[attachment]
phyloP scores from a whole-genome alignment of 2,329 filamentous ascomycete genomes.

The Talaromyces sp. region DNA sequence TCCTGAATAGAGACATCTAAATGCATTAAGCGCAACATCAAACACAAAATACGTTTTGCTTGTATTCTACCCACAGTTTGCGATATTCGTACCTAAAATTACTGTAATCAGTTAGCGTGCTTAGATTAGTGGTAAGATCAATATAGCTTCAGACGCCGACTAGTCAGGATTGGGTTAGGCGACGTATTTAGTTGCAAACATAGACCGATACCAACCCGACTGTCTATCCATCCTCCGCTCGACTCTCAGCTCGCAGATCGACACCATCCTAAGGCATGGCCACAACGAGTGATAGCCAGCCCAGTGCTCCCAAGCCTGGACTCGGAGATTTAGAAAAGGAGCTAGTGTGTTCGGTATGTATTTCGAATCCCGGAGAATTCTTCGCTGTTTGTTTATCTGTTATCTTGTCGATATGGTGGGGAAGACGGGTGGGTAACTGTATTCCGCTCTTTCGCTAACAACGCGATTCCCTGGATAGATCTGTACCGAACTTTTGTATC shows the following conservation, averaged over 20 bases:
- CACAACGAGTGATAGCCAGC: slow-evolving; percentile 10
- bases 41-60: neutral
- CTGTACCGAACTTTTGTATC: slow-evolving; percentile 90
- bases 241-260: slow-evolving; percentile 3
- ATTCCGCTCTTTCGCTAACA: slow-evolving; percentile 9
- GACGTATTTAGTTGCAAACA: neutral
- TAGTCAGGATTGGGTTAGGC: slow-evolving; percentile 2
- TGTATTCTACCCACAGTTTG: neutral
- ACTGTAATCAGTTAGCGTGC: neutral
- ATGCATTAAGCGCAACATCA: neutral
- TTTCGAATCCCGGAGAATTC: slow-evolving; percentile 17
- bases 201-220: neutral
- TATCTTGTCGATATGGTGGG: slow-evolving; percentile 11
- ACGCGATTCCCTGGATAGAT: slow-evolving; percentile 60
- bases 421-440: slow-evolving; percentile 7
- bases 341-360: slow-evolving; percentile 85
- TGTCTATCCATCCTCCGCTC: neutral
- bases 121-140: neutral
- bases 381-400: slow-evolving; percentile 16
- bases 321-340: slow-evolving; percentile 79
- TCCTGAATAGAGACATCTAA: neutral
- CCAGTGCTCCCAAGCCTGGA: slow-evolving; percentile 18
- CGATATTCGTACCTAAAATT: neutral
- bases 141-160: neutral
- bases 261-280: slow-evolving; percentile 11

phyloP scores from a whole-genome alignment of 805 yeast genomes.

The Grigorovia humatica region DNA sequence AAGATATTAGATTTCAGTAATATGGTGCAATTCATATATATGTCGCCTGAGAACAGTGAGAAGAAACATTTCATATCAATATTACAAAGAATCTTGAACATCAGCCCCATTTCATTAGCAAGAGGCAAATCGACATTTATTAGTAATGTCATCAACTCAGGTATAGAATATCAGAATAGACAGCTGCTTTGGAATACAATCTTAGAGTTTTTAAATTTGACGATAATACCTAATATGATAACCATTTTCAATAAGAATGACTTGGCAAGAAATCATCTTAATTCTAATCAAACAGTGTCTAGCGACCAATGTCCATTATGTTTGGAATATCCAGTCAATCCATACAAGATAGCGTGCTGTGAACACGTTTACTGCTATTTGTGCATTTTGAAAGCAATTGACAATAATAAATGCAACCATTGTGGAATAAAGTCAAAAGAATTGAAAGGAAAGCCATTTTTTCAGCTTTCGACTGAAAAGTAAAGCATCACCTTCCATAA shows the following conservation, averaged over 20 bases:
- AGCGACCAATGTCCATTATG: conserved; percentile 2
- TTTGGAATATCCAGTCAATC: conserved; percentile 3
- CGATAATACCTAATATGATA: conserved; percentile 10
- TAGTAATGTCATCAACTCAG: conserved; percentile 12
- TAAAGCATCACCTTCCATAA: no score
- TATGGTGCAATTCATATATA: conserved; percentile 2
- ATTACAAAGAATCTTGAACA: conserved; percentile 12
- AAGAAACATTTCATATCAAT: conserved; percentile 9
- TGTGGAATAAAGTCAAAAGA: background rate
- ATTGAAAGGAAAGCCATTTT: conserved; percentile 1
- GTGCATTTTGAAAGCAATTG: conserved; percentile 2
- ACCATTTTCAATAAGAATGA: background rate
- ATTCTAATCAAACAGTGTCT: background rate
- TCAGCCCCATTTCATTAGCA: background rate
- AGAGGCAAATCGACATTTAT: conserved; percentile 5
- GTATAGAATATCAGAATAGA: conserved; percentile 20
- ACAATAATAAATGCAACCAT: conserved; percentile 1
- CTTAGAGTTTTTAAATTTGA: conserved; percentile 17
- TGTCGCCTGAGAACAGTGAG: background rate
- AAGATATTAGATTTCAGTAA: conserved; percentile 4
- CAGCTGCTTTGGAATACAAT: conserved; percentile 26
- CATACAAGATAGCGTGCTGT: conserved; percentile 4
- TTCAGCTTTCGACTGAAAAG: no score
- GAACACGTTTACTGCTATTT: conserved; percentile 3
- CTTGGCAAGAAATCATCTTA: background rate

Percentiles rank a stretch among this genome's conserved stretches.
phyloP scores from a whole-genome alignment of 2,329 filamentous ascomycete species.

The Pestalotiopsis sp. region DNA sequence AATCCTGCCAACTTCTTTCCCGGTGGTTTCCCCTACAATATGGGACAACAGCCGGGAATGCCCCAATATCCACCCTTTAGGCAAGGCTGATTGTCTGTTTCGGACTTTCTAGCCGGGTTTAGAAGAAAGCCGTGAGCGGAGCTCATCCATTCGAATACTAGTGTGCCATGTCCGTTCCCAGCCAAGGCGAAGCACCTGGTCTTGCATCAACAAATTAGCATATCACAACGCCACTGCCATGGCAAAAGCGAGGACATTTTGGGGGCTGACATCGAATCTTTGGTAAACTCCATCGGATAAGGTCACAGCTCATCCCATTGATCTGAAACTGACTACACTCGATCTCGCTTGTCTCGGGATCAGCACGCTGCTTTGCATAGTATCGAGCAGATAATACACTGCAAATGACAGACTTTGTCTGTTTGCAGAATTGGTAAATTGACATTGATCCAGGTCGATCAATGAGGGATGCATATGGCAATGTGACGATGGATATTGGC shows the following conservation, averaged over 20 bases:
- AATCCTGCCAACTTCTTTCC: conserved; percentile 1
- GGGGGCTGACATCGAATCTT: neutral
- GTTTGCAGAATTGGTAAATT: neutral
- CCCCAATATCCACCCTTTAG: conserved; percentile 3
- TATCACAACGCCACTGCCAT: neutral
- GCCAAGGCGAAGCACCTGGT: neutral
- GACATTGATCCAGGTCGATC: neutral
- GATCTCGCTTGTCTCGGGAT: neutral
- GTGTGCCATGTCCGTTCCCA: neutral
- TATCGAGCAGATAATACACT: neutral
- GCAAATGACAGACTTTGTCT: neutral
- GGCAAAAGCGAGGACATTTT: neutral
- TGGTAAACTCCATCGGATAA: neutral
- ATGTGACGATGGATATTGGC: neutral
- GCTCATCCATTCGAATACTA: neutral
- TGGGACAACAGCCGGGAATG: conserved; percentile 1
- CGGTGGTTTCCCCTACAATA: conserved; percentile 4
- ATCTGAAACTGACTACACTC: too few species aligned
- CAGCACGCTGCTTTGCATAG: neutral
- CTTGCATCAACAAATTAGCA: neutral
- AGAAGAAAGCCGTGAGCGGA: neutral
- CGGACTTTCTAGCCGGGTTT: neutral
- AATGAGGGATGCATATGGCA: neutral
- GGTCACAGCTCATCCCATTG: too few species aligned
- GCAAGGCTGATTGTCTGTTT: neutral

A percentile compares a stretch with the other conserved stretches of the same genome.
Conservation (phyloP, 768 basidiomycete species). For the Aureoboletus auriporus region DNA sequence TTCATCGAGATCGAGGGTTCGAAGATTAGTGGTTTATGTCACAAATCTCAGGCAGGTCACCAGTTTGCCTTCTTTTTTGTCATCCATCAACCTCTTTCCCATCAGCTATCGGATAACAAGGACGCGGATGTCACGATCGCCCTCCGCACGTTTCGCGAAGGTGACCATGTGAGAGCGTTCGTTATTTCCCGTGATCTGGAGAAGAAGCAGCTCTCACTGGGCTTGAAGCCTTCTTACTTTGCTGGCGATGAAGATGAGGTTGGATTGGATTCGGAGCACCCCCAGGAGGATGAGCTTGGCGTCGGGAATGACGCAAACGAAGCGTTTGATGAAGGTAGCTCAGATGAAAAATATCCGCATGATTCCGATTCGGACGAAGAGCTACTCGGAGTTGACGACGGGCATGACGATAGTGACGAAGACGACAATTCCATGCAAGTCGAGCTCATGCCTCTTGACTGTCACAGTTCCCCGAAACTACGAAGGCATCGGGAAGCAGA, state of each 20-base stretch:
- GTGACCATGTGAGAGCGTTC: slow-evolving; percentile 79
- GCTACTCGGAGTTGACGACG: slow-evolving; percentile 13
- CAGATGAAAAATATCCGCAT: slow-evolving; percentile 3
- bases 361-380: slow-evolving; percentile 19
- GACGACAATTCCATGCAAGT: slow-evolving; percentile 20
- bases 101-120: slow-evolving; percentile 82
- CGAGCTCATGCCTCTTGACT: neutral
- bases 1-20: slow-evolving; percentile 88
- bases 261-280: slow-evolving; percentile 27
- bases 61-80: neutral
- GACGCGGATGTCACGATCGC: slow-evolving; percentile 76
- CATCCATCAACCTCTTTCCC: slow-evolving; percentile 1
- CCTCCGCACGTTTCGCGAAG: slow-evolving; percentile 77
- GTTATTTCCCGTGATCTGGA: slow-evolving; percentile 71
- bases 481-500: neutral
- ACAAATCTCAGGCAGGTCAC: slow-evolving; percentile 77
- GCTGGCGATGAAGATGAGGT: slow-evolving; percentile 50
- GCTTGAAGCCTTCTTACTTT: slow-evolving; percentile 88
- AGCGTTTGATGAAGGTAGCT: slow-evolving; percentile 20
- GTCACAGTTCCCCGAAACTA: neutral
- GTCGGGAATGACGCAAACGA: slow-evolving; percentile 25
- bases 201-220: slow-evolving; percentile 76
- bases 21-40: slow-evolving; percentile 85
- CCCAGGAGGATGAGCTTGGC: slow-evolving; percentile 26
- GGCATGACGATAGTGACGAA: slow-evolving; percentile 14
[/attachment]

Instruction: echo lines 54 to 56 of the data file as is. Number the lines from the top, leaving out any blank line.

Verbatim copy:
- CTTGGCAAGAAATCATCTTA: background rate

Percentiles rank a stretch among this genome's conserved stretches.
phyloP scores from a whole-genome alignment of 2,329 filamentous ascomycete species.